ZenRAT Password Stealer Masquerades as Bitwarden Password Manager Installer

Password managers can greatly improve security and are one of the measures currently being promoted during Cybersecurity Awareness Month; however, care must be taken when installing password managers. Just like any software solution downloaded from the Internet, it is important to verify the authenticity of the website and installer. Cybercriminals may impersonate password manager providers to deliver malware.

Password managers are currently being promoted by the Cybersecurity and Infrastructure Security Agency (CISA) as part of its first public service awareness campaign (Secure Our World). CISA is encouraging everyone to improve password security by setting strong and unique passwords for all accounts and recommends using a password manager to generate and store passwords. Using a password manager is a no-brainer, especially since there are some excellent free password managers available. Take Bitwarden for example. Bitwarden is an open source password manager that has an excellent free tier, which makes it one of the best choices for individuals who do not have much spare cash.

Bitwarden downloads, however, may not be what they seem. A campaign has been detected that impersonates Bitwarden and, like the official download site, offers the password manager free of charge. A threat actor has created a website – bitwariden[.]com – that impersonates the official website, and includes realistic Bitwarden logos and text. If a non-Windows user attempts to download the installer, they will be redirected to the official Bitwarden site. If a Windows user clicks the download option, they will receive a file called Bitwarden-Installer-version-2023-7-1.exe.

The meta information for the file claims the installer is Piriform’s Speccy, a legitimate program for gathering systems specifications. The certificate is signed by Tim Kosse, a developer behind FileZilla FTP/SFTP software; however, the file signature is not valid. If the installer is executed, it will deliver ZenRAT malware. Once delivered, ZenRAT will gather system information, including the IP address and gateway IP address, and information about software installed on the device, including antivirus software programs. ZenRAT’s main function is to steal credentials, which are exfiltrated to its command-and-control server along with the gathered system information.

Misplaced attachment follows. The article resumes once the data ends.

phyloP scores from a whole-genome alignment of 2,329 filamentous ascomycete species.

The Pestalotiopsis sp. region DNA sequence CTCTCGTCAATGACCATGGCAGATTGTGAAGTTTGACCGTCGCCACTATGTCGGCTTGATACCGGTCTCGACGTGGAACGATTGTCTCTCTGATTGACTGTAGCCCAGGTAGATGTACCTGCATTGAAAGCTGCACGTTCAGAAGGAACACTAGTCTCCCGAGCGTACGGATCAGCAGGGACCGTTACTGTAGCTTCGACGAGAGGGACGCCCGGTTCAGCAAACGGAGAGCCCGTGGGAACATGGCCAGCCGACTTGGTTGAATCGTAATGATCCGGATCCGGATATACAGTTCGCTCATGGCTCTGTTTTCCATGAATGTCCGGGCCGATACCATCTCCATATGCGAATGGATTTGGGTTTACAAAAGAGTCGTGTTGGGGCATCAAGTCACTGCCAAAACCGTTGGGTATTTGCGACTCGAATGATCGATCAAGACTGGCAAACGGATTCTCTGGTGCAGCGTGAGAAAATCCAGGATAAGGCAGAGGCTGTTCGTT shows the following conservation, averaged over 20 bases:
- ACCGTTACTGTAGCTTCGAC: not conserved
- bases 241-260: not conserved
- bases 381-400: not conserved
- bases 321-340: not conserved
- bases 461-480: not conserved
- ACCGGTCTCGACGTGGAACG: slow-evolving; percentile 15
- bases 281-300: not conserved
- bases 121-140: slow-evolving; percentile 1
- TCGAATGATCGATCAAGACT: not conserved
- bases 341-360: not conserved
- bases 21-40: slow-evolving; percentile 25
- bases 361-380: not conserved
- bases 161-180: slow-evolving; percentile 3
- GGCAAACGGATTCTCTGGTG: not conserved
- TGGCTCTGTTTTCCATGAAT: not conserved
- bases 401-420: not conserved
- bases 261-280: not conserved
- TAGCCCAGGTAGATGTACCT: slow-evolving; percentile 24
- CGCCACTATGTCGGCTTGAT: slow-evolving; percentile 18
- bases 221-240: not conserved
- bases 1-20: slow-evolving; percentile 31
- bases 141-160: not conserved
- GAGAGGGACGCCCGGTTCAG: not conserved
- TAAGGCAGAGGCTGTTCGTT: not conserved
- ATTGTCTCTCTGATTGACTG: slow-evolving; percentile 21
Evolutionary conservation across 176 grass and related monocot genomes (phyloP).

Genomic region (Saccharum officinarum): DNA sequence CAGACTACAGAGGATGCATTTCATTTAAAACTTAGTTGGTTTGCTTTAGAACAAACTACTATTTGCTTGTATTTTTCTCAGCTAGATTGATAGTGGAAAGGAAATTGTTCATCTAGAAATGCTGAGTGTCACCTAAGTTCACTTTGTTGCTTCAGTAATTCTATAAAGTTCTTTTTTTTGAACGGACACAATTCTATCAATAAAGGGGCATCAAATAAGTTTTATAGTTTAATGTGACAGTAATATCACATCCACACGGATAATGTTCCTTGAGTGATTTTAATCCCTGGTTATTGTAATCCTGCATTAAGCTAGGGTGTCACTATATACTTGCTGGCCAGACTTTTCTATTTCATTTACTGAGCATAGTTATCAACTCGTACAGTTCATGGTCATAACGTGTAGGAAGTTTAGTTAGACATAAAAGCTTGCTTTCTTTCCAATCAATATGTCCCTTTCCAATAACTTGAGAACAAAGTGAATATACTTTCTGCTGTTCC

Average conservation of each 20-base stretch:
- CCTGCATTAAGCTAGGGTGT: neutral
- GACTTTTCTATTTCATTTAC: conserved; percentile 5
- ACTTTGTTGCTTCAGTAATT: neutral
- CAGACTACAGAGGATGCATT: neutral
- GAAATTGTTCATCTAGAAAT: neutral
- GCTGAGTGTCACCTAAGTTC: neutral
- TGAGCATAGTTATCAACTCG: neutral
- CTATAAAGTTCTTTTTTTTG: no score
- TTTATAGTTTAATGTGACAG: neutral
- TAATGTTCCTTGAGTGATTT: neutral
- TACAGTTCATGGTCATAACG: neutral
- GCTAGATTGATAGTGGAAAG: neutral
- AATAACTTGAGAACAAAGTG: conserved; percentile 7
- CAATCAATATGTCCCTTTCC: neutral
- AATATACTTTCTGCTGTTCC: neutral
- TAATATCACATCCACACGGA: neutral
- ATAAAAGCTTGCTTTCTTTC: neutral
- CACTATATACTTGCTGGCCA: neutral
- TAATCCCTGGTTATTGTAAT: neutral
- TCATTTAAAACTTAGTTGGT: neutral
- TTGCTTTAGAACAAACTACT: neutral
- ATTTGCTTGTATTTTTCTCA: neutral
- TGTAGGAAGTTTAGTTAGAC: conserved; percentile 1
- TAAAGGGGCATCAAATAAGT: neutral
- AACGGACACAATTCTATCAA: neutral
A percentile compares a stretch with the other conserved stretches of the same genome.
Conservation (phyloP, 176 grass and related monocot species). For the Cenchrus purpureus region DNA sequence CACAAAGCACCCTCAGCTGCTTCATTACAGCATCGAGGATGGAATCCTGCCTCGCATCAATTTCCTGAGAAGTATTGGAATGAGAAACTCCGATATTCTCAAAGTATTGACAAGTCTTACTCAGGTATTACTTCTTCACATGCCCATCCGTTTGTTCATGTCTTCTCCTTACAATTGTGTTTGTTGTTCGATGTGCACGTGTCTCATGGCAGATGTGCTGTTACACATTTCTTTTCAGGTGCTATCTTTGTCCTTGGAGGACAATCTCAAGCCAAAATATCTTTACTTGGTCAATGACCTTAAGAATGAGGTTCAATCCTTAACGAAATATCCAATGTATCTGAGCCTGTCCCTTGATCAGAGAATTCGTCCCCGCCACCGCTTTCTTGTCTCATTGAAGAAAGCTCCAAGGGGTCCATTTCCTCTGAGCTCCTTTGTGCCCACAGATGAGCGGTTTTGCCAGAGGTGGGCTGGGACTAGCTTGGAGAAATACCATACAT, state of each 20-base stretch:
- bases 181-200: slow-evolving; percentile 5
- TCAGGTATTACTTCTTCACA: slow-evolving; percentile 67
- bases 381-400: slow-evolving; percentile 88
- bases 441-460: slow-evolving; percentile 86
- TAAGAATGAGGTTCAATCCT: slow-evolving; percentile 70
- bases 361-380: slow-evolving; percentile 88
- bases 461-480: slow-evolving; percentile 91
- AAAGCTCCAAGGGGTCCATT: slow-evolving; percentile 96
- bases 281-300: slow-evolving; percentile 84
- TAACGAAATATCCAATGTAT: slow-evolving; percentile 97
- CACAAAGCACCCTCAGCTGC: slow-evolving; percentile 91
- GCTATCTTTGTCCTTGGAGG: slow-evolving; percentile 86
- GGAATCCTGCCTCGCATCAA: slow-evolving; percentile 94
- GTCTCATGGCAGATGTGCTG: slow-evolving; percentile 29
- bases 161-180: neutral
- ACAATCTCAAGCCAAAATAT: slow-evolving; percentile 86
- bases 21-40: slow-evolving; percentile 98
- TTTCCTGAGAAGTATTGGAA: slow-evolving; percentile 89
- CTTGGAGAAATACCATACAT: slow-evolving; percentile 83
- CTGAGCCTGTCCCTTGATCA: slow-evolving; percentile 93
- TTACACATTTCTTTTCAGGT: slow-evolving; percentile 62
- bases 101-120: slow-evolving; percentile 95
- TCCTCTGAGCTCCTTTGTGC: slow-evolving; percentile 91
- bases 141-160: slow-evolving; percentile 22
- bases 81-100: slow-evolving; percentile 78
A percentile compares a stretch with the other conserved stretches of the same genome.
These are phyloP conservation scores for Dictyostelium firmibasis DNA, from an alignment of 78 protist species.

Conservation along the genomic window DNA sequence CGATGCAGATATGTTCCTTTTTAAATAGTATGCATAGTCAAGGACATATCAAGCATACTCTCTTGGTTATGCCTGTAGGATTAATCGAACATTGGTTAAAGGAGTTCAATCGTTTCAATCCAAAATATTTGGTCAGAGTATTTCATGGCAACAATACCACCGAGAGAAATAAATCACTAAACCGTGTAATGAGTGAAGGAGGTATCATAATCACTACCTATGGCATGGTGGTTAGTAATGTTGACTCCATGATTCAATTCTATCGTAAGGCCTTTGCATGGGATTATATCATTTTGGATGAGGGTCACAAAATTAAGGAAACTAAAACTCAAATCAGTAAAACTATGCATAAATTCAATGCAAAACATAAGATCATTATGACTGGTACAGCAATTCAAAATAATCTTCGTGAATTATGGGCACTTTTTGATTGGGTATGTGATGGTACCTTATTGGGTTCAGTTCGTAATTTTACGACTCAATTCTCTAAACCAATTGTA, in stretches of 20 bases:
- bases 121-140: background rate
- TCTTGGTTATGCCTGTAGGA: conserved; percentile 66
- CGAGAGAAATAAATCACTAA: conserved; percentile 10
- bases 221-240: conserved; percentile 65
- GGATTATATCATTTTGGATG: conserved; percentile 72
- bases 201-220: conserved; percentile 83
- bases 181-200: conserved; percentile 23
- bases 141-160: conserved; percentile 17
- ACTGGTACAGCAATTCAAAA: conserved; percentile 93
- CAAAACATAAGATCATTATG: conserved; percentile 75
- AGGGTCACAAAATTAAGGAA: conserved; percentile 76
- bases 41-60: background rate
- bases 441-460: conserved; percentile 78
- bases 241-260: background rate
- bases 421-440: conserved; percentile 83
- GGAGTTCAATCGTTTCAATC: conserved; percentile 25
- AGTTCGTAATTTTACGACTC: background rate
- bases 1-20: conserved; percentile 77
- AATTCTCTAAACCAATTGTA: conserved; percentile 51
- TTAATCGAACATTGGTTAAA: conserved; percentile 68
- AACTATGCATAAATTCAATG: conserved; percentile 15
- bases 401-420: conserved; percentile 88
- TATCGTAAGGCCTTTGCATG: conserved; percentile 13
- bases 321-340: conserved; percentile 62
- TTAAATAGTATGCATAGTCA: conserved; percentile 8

The campaign was detected by security researchers at Proofpoint. While the researchers analyzed the campaign, they were unable to determine how traffic was being sent to the fake Bitwarden website. Campaigns such as this often use Google Ads and other advertising networks to drive traffic to their download sites. It is also common for SEO poisoning to be used, where search engine optimization techniques are used to get malicious sites to appear high in the organic search engine listings for specific search terms. It is also possible that spam emails are being used to send links to the download site.

In this campaign, the domain is very similar to the official website for Bitwarden – Bitwarden.com – and the misspelling may not be noticed if visitors are not paying attention. This campaign demonstrates why it is so important to carefully check a domain before downloading any file to make sure the website is legitimate. It is also strongly recommended to install antivirus software, keep it up to date, scan any downloaded file before opening it, and check the file certificate carefully to make sure it matches the legitimate developer of the software.

Author: Richard Anderson

Richard Anderson is the Editor-in-Chief of NetSec.news